I’ve dealt with nausea for most of my life. It would get so bad when I was a kid that I would ask to stay home. But I would rarely vomit. Looking back, and knowing what I know now, I’m pretty sure my nausea was — and continues to be — caused by my Anxiety and Depression.

What Anxiety does to my body

Before I even start to experience shortness of breath or a tight feeling in my chest, my stomach starts to feel … off. It doesn’t immediately feel like nausea is building up. It just feels like my entire abdomen is filled with butterflies. I’m sure many people know the feeling I’m talking about. Then my head starts to swim. Sometimes I’m able to ignore the nagging feeling of fear that builds up in my brain, but not always.

Sometimes this sick (read: nauseated) feeling lasts for days at a time. It’s gotten so bad in the past that my therapist thought I was pregnant because it had been going on for a week at one point. Turns out it was Anxiety because it quickly faded after my therapy session.

If it gets bad enough, the nauseated feeling will escalate and the rest of my body will start to respond to the stress as well: tight chest, tight throat, shortness of breath, and the feeling of a slow yet unbearable pressure pushing down on my body from — oddly enough — my ears. Just thinking about it gives me the chills. It’s not great.

If I don’t take care of the Anxiety in a timely manner, the contents of my intestines will — sorry in advance for the TMI — feel like they’re being liquified. Yes, I can feel it. It’s an uncomfortable acidic feeling that is located throughout my abdominal area.

Anxiety isn’t the only gastrointestinal problem I have

Not only do I have Anxiety and Depression, but I also have co-morbid Fibromyalgia as well as Endometriosis. Unfortunately, both of those disorders on their own are often correlated with a person having Irritable Bowel Syndrome (IBS). All three (3) disorders are known for being related to and/or causing inflammation. Although the medical community isn’t quite sure what causes Endometriosis, they do know that Fibromyalgia and IBS are often found in people who have Anxiety, Depression, and other psychological disorders. There are some theories related to those claims, but that’s not the purpose of this article. My point is, though, that I have been diagnosed with three (3) different physical issues that contribute to and/or are caused by inflammation in one way or another.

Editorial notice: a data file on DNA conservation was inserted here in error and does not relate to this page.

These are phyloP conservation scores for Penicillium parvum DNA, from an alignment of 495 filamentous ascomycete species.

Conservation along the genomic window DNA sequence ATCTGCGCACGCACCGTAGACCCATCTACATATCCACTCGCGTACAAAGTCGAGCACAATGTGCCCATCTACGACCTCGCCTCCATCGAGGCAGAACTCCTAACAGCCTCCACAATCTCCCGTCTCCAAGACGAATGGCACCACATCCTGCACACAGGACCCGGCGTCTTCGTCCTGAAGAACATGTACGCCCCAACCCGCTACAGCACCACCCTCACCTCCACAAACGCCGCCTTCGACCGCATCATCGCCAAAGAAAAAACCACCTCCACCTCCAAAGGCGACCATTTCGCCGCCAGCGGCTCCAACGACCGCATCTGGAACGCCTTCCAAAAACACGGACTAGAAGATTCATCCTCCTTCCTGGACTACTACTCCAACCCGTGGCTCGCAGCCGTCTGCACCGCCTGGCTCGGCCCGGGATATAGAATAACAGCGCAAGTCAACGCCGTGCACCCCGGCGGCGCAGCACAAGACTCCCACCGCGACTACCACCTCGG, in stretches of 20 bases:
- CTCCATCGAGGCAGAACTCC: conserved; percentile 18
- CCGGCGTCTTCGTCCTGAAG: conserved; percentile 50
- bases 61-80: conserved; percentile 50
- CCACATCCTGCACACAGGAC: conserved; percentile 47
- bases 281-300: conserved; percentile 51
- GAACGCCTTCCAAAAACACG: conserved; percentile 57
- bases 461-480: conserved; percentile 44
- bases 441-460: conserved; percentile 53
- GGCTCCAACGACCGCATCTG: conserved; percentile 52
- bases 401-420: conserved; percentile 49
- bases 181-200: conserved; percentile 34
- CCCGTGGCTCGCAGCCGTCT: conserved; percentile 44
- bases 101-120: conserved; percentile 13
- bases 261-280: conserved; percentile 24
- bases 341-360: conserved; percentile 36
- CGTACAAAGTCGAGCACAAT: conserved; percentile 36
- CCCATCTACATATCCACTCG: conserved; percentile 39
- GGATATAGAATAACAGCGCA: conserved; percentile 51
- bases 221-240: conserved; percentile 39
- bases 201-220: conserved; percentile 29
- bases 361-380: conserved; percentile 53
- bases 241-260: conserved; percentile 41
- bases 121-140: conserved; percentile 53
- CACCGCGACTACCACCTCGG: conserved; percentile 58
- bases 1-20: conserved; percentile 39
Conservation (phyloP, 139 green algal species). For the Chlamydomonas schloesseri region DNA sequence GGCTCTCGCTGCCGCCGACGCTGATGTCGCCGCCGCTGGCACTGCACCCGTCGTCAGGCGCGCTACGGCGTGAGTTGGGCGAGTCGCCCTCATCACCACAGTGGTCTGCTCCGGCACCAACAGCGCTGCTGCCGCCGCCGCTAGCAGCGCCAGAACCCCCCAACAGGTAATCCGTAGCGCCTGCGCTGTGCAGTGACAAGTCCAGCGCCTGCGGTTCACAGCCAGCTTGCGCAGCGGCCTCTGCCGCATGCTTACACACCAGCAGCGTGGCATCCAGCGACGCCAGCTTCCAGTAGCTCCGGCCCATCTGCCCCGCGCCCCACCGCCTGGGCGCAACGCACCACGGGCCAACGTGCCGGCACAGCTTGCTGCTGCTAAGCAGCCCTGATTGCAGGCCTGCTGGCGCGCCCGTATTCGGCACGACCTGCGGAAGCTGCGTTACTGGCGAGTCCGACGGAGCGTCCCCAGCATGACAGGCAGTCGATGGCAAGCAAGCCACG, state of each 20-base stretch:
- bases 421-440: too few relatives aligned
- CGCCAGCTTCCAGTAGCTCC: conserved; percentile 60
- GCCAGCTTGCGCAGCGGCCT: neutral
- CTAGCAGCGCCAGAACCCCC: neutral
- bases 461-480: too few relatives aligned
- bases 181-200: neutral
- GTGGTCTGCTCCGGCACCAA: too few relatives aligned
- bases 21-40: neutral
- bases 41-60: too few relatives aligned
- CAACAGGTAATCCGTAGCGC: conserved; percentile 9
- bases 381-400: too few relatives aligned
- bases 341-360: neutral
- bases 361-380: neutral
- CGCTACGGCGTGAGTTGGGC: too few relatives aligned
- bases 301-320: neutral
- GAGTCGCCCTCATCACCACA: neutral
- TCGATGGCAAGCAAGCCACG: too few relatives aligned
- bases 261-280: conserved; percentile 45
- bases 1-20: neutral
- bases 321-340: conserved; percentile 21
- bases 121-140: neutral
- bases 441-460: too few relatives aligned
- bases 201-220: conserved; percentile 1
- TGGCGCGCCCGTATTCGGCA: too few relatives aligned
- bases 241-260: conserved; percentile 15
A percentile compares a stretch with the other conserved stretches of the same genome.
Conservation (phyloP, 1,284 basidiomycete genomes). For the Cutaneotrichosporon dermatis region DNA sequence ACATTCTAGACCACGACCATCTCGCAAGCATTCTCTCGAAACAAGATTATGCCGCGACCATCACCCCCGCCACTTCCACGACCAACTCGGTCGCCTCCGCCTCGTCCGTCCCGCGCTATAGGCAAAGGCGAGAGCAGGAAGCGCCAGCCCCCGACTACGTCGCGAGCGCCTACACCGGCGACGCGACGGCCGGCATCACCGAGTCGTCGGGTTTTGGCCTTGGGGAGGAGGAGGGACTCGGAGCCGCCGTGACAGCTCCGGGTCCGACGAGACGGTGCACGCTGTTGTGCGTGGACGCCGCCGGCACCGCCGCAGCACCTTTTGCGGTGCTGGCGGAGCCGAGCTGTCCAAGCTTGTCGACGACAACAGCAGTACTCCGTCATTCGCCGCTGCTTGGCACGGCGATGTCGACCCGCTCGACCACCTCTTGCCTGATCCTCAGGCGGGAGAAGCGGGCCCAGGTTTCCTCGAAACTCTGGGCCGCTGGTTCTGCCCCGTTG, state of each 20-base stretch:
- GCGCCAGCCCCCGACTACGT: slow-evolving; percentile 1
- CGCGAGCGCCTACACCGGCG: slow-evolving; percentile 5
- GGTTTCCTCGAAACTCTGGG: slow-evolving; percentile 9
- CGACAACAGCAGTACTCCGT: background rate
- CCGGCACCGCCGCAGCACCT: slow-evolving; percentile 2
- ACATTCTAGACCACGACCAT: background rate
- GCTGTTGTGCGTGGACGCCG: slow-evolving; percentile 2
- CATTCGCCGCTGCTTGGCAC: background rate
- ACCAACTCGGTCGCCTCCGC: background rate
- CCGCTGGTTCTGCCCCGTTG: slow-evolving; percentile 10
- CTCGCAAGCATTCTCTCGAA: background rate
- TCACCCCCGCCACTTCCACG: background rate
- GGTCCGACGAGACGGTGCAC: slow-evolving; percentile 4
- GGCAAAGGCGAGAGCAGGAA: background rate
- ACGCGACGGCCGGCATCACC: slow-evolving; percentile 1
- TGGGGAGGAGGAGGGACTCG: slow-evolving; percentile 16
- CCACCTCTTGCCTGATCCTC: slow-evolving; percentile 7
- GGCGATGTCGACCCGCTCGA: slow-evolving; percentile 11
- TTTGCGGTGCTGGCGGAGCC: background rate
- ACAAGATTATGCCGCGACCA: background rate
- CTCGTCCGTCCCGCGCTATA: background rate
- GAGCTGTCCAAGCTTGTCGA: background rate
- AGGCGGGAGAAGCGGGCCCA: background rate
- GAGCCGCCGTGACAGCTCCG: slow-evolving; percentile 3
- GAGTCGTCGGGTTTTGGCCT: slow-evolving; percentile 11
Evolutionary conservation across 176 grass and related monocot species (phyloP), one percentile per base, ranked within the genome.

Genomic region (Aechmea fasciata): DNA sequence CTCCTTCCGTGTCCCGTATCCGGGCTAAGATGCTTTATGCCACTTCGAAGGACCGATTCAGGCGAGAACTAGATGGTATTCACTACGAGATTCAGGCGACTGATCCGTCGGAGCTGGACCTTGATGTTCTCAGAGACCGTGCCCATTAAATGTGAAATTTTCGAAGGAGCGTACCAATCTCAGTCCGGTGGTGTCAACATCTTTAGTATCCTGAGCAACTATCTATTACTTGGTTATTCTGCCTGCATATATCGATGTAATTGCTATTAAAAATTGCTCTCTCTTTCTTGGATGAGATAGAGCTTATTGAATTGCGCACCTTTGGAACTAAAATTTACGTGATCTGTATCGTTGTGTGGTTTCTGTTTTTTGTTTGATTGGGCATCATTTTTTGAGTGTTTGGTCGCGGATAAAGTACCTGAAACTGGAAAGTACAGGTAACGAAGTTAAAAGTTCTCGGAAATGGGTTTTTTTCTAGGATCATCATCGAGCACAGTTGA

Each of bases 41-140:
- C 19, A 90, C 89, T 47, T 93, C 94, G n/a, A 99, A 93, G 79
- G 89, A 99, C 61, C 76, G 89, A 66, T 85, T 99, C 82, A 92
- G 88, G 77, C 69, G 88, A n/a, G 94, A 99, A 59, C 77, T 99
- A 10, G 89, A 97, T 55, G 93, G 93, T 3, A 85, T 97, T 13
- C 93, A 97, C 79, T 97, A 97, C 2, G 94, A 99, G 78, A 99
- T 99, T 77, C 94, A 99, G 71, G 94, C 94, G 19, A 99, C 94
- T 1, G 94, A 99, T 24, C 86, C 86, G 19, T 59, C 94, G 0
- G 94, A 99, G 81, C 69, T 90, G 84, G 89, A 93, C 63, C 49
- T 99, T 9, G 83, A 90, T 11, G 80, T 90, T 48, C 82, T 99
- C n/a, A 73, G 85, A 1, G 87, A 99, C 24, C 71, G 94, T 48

My Doctor thinks I might also have Cannabinoid Hyperemesis Syndrome

Despite all of my other diagnosis, which my GI Doctor is aware of, he suggested that my nausea might be a result of Cannabinoid Hyperemesis Syndrome. If you’re not familiar with the syndrome, it is — in the simplest terms — the result of frequent cannabis consumption. People who have it often feel compelled to take scalding hot showers, which seem to relieve nausea in those affected.

When I told my GI Doctor about my nausea — which, TMI, also sometimes occurs when I am making a bowel movement — I also disclosed my cannabis use. Immediately he asked if taking a shower relieves my symptoms. I answered honestly with, “sometimes”. What I didn’t clarify at the moment was that, by “sometimes” I mean, “rarely”. It was a clarification I’ll make the next time I see him. I’ll also need to clarify that the shower usually helps me feel better mentally, but it doesn’t get rid of my nausea. However, because I didn’t clarify, he suggested that I have Cannabinoid Hyperemesis Syndrome and told me I should stop consuming cannabis immediately.

At first, I agreed that it would probably be a good idea to at least try to stop consuming cannabis to see if that relieved my nausea. Since then, I’ve had a lot of time to think research Cannabinoid Hyperemesis Syndrome on my own, and now I’m not so sure that’s the cause.

Is my GI Doctor right?